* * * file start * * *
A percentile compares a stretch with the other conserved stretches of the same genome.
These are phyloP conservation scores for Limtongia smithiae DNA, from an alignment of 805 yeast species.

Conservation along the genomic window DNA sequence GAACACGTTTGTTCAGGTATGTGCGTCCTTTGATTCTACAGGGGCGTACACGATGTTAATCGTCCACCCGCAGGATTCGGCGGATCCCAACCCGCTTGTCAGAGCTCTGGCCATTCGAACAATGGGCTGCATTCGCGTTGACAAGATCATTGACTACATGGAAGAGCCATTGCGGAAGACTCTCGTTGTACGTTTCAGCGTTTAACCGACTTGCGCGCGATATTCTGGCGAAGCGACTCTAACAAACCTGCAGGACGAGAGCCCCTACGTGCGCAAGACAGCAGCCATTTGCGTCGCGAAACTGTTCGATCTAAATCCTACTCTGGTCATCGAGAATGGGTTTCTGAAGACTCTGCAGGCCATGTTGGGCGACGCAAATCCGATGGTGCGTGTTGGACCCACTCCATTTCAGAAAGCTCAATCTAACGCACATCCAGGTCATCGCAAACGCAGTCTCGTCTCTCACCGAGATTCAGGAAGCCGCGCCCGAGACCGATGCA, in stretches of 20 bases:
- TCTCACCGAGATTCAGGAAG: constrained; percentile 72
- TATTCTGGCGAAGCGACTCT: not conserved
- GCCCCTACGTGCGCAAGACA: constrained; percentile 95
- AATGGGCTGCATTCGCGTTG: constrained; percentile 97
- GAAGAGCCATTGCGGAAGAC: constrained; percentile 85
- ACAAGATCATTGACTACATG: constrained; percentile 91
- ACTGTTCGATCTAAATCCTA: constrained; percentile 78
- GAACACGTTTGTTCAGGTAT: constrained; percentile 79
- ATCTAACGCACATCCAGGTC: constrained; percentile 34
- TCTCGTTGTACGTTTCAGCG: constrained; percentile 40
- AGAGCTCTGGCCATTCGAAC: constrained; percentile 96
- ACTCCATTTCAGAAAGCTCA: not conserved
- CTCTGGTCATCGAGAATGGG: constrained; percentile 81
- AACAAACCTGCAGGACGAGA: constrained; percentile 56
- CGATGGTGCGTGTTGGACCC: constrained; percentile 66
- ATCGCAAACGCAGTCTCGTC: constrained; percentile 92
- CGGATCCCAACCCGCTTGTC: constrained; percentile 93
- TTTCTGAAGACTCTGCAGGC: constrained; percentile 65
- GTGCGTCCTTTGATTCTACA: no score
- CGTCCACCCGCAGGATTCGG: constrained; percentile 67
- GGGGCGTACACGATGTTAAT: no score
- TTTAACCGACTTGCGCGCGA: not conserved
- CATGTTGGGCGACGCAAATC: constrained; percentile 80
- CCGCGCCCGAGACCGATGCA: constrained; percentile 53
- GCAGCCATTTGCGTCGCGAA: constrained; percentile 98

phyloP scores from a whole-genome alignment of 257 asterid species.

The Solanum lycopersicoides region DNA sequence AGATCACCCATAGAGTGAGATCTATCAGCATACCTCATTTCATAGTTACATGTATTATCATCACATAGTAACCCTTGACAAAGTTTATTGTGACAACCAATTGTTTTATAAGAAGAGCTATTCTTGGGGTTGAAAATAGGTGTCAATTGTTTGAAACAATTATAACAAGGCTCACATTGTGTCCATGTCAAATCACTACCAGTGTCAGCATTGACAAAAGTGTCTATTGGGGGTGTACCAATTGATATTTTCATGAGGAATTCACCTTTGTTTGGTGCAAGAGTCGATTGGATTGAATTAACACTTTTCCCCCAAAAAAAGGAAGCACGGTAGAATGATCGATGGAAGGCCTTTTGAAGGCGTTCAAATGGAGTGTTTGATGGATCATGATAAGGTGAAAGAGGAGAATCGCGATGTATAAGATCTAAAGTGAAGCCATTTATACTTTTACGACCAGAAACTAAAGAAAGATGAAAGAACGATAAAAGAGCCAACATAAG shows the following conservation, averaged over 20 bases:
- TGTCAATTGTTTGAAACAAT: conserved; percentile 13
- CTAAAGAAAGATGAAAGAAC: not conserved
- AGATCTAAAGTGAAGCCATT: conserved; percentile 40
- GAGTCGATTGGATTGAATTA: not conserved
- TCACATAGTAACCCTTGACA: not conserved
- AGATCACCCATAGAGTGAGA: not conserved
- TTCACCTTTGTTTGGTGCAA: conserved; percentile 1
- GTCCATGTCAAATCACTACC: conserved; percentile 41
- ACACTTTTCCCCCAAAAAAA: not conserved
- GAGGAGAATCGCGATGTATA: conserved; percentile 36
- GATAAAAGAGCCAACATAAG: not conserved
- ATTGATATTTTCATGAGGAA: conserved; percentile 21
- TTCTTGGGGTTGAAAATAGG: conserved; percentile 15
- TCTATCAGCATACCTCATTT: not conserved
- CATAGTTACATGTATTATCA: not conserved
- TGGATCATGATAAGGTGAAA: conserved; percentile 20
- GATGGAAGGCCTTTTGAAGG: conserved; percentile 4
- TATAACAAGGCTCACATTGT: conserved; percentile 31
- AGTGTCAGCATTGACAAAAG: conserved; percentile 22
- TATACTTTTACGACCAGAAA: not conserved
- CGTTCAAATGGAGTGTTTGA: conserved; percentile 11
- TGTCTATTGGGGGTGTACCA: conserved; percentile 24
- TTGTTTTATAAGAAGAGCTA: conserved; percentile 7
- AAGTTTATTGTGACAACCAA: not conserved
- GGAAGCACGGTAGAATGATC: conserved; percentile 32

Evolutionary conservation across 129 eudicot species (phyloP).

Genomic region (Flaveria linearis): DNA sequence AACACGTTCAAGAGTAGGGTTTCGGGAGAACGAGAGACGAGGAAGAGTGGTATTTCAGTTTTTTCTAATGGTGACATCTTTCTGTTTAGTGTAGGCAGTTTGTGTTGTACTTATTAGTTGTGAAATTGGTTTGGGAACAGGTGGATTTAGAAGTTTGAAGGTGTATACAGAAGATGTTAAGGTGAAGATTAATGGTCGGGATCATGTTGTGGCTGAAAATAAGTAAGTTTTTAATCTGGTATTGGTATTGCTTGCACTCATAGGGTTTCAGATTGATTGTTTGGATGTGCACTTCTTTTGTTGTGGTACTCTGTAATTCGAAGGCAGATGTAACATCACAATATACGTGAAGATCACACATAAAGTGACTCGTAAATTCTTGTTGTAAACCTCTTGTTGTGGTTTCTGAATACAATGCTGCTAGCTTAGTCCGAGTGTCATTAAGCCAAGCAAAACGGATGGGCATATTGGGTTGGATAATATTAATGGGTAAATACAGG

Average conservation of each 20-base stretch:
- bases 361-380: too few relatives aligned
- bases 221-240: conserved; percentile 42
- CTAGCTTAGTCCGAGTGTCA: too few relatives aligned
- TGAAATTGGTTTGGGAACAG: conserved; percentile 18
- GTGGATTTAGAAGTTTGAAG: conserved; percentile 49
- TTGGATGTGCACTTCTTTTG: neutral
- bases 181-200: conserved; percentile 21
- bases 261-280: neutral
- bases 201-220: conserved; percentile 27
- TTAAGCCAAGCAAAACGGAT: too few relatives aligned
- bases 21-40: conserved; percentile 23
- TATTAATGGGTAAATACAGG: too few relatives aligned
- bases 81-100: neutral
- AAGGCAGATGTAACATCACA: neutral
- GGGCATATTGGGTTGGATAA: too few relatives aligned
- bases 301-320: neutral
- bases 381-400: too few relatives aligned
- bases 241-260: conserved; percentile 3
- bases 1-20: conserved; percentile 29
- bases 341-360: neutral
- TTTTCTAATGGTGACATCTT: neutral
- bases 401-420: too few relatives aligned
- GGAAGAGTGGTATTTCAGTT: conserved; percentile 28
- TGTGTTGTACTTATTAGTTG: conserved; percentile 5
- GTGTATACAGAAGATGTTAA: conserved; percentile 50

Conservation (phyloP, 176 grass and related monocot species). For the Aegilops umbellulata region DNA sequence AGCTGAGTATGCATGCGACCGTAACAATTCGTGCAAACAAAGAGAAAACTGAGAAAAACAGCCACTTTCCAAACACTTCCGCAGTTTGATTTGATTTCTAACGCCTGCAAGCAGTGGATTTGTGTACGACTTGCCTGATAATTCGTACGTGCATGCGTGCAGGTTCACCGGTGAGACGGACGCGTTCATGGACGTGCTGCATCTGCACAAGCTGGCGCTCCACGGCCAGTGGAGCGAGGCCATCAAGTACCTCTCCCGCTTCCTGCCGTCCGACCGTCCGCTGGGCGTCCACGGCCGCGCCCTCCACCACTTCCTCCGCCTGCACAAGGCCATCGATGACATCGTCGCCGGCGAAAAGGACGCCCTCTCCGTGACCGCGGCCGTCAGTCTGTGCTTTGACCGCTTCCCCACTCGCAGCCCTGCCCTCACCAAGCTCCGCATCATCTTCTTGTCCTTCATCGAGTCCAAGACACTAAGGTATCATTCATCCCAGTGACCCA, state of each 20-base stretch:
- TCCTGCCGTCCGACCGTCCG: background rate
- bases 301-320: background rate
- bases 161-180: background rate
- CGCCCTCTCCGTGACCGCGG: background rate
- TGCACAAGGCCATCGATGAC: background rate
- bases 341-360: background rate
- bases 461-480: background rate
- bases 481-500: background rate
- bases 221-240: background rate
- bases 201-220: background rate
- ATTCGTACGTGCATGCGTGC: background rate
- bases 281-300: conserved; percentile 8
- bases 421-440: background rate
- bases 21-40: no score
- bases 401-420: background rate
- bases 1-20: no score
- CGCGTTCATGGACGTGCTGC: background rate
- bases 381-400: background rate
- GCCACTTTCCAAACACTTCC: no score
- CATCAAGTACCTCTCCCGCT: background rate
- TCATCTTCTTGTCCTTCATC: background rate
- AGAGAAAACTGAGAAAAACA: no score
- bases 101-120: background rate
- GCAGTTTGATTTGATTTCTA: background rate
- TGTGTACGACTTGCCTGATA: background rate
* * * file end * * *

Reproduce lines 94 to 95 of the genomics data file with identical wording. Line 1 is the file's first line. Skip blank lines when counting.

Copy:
- bases 201-220: background rate
- ATTCGTACGTGCATGCGTGC: background rate